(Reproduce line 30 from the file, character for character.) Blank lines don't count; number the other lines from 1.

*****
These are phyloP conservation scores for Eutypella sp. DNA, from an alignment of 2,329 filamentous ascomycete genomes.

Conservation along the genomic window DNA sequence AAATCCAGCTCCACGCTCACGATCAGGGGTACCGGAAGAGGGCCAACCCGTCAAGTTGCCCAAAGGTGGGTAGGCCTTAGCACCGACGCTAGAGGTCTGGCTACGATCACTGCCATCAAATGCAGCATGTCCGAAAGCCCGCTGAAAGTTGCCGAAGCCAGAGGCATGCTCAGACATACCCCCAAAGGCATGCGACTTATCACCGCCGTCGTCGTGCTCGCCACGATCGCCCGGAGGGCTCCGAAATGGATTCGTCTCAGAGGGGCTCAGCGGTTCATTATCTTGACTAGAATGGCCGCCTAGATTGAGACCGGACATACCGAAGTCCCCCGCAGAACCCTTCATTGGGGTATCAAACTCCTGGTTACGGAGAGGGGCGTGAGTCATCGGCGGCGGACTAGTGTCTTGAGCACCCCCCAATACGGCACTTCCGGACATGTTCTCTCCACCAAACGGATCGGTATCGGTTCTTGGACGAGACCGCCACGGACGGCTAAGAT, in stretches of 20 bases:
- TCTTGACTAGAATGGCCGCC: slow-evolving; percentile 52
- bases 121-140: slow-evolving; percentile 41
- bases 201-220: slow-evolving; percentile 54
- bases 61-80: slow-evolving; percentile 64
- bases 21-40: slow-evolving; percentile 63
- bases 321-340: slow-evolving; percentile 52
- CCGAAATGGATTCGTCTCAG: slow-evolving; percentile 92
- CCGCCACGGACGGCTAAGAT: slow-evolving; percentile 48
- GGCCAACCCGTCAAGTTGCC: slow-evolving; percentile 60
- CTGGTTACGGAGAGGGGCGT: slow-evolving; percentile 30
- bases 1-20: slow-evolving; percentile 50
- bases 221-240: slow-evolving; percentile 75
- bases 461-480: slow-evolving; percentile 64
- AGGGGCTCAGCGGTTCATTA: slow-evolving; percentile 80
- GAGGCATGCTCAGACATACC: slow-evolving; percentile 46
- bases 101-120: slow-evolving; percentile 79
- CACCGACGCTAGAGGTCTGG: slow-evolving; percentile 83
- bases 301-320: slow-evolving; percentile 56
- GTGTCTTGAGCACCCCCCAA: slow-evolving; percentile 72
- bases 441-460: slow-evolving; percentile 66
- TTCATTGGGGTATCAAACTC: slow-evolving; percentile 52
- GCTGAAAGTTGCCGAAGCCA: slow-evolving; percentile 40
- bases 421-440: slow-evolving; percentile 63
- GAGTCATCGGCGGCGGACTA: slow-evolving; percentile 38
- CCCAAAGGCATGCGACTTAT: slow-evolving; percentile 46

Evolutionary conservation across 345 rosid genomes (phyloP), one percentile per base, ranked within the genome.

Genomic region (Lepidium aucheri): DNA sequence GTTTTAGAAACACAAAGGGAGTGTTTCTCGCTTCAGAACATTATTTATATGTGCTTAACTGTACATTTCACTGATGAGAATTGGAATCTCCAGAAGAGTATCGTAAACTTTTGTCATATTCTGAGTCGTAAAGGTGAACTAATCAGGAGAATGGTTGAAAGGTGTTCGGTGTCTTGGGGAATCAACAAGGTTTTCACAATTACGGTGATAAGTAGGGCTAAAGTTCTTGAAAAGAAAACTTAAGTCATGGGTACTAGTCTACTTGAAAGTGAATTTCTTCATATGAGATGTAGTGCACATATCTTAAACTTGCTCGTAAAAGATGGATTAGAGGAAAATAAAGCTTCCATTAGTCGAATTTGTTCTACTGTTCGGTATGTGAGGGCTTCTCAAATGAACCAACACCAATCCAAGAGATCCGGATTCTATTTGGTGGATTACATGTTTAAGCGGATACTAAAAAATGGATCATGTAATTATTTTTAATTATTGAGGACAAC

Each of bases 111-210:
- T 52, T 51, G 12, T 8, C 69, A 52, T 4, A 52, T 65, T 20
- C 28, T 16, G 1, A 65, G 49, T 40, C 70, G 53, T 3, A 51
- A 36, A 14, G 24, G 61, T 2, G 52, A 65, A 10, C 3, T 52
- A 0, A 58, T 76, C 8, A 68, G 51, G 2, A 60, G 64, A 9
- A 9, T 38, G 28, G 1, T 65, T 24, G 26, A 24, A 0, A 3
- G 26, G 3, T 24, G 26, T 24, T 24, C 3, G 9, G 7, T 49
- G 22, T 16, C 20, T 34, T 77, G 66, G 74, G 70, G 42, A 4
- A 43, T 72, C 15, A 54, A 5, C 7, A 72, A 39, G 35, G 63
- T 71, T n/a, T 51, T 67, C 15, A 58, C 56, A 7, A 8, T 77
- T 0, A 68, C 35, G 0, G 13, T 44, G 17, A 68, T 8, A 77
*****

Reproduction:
Each of bases 111-210: